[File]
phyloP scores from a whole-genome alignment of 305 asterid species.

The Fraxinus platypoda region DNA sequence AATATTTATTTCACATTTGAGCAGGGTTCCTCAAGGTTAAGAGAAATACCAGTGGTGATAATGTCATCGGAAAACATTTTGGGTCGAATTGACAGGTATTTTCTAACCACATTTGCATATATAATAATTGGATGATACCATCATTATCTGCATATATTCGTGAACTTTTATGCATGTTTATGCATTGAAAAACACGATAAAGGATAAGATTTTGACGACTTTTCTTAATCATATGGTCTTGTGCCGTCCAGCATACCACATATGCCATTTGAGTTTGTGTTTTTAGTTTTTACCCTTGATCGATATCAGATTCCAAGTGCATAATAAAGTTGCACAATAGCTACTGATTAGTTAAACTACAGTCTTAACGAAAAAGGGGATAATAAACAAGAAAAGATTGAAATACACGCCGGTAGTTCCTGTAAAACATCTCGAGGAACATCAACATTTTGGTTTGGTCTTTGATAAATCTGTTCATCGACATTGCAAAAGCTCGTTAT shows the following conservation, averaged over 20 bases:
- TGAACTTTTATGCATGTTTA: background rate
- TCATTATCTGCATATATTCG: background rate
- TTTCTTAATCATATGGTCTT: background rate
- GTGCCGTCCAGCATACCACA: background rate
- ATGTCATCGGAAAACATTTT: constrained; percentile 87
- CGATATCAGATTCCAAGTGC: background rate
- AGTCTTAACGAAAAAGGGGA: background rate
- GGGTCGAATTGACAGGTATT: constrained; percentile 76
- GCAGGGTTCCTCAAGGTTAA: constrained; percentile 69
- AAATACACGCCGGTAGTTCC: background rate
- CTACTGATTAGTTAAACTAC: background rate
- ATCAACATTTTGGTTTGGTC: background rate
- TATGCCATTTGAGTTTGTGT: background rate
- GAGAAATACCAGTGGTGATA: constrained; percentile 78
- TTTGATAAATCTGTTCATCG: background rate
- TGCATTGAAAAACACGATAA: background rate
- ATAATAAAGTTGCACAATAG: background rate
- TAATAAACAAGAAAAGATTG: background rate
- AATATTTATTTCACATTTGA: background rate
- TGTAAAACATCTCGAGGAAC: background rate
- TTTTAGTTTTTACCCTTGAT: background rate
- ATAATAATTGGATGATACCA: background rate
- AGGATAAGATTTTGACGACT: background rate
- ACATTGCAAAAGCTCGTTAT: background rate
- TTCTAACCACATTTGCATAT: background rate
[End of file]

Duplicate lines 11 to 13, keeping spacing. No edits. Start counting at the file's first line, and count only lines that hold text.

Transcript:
- GCAGGGTTCCTCAAGGTTAA: constrained; percentile 69
- AAATACACGCCGGTAGTTCC: background rate
- CTACTGATTAGTTAAACTAC: background rate